Canadian charities face increased demand for service across the country, even as charitable giving declines in the face of inflationary pressures. Innovative and flexible ways of contributing time and money could help close the gap between need and capacity, allowing community serving organizations to continue to provide support to those turning to charities to make ends meet.
The COVID-19 pandemic has hit the Canadian charitable sector hard. Without the possibility of social gatherings and with event donations down, it’s difficult for non-profits to advance their missions. Charities are being forced to rapidly adopt ‘giving’ technologies to help bridge their fundraising and outreach gaps.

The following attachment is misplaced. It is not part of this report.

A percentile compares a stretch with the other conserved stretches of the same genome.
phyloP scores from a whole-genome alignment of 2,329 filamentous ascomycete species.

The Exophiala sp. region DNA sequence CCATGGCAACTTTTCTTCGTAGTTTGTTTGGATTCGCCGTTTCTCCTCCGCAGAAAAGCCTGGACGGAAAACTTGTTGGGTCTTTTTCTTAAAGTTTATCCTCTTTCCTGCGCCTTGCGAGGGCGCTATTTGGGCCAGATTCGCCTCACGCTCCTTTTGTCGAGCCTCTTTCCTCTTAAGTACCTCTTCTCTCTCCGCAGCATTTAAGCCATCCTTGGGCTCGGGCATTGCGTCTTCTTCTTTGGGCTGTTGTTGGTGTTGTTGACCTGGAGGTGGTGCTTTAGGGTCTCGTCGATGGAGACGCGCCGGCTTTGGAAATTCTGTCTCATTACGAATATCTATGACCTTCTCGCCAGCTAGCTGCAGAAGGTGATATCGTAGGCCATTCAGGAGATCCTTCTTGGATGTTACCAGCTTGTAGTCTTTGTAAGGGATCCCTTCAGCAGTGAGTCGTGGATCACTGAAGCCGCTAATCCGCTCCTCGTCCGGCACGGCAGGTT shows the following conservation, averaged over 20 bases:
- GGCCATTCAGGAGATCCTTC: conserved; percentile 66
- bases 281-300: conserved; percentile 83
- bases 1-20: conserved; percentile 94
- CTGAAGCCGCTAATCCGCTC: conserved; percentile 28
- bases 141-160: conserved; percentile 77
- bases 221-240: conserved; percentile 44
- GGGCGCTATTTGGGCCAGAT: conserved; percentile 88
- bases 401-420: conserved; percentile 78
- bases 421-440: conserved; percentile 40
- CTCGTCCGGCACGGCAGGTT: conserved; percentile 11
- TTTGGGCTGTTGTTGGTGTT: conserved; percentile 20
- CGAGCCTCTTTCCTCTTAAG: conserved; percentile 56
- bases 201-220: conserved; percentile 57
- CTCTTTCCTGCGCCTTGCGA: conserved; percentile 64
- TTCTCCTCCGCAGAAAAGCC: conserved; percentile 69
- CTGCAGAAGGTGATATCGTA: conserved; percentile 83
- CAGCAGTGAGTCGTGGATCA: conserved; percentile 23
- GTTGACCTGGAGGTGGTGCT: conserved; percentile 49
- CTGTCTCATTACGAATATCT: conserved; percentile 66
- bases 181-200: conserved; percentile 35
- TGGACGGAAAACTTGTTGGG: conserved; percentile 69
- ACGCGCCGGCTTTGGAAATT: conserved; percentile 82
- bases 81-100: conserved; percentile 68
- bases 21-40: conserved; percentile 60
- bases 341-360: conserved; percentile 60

Understanding the reasons behind a spike in charitable donations during the COVID-19 pandemic could better prepare charities for fundraising campaigns in future years. When the pandemic ends, the lessons learned by charities on promoting generosity in 2020 will be crucial to rebuilding the world.
Philanthropy is not known for having a young or diverse face. Changing this will require not only raising a new generation of philanthropists, but also understanding how these emerging grantmakers see philanthropy — and how they’re trying to change it for the better.
Imagine Canada predicted in March that the sector would lose out on billions in expected revenue. By and large, they were right. But the rise of non-monetary generosity shows how social impact is still very much alive, and 2021 will see charities rely on innovative approaches to draw donations.